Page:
Conclusion

Week 5 of the Racism & Body Image series


Our lives are full of things in and out of our control. Being born a black biracial girl - out of my control. Being fat - in my control. But nothing is that easy. Three times in my adult life, I’ve lost forty pounds and maintained for several years. Billy Blanks of Tae Bo fame says, “If losing weight were easy, everyone would be doing it.” He’s right. After maintaining my 2015 weight loss for five years, the pandemic called all of my security systems out. I embraced my emotional eating habits as we canceled our gym membership. Outdoor fitness is on hold as I recover from a back injury, yet physical activity helps me eat healthily and keep my depression in check.


Systemic racism, bias, privilege, and discrimination directly contribute to the health problems I experience, including high blood pressure, high cholesterol, depression, obesity, and asthma. “Lose weight and fix your issues” is the easy answer. But dismantling racism and bringing people’s attention to the impact of white supremacy is stressful, as is advocating for my rights as a woman and navigating the size minefield. Questioning whether something good or bad is happening because I’m black or a woman hurts. I work hard to not constantly agonize over my weight gain, recalling situations like being on a plane sitting next to a white man who decides he’s going to have the armrest even though my body is there.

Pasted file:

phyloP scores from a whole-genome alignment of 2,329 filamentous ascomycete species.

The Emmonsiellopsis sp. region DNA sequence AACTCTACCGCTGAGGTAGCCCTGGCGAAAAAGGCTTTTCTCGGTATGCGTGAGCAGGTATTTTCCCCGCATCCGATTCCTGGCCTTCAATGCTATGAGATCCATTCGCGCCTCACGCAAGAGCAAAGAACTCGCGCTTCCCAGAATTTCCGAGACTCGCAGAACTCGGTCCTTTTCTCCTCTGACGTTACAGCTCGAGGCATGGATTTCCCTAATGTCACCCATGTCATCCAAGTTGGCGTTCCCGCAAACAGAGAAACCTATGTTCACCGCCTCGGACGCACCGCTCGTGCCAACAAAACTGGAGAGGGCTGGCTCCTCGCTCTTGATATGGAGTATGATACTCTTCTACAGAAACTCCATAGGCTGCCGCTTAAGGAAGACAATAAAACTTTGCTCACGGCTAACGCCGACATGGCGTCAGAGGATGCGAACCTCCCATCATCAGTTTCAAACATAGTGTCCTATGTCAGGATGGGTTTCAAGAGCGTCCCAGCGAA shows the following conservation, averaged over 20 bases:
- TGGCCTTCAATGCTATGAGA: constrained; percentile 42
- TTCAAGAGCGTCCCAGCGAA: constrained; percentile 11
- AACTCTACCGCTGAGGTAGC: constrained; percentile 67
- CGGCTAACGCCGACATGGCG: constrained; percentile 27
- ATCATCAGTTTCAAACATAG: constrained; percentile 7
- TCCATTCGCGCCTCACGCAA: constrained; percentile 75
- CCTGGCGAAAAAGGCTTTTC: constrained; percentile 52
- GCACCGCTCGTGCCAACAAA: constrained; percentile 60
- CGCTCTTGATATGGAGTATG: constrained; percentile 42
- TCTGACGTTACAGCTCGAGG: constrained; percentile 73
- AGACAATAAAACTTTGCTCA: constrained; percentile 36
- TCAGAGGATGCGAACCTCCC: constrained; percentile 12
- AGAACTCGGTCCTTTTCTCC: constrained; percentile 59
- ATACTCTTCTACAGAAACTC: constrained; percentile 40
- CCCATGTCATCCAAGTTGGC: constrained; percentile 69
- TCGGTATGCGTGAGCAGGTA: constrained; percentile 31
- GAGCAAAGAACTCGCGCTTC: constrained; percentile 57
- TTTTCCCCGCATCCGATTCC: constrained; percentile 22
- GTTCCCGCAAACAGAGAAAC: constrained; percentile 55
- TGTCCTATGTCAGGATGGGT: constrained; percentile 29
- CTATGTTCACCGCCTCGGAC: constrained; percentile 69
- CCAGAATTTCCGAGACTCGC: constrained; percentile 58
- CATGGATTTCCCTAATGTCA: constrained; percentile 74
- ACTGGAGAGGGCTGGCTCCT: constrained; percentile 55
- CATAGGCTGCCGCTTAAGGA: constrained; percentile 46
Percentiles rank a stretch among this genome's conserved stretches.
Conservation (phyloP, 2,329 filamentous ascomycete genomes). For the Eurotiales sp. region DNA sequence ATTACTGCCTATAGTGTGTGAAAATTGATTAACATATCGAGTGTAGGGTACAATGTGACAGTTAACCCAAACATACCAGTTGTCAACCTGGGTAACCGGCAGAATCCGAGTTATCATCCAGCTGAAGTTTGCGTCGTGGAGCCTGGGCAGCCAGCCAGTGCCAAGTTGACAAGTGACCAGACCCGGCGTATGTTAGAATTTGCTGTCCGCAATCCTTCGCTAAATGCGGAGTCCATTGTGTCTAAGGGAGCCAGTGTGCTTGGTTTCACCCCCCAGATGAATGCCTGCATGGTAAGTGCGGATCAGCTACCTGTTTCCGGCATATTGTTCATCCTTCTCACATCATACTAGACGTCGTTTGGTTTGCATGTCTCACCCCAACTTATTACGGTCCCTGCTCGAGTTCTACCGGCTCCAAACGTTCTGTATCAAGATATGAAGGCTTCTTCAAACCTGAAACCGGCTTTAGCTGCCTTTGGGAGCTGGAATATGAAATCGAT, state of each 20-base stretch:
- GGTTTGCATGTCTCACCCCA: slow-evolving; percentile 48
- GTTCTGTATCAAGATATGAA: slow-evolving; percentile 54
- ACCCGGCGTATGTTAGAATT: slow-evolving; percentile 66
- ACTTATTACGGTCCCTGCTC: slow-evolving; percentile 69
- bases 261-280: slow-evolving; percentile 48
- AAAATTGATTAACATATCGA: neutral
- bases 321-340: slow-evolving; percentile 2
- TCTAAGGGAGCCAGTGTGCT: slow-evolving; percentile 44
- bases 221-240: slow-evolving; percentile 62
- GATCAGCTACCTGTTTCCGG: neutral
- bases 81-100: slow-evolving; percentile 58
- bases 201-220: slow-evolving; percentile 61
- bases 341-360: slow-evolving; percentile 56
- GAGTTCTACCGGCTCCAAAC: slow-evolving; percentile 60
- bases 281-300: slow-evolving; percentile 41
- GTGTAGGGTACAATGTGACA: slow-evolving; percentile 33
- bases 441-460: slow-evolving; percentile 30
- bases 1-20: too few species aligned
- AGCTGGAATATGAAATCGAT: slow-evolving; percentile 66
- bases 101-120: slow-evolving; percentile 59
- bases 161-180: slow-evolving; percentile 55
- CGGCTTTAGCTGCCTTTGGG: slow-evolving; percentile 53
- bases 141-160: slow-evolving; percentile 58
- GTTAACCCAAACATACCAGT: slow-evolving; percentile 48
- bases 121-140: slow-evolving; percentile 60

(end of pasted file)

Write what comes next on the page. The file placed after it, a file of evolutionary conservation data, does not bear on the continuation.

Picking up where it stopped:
Right now, twenty-five pounds heavier than I was this time last year, I’m still struggling yet feeling better. I spend time outdoors most days, praying and listening to God. I got my second vaccination on Saturday, so I feel hopeful. We’re rejoining the gym in May once all of us are fully vaxed.


Most importantly, I believe that God loves me, right now, as I am. That thinking stems from seeking the beautiful route in my travels. Slowing down to enjoy each moment as I drive to Target helps me slow down and appreciate myself and my many gifts. We’re all here because God wants us here. Surrounding myself in beauty helps me remember I’m part of that.


Peace.


Featured Photo: from 2016 run at the Hoyt Arboretum in Portland Oregon during Episcopal Communicators!

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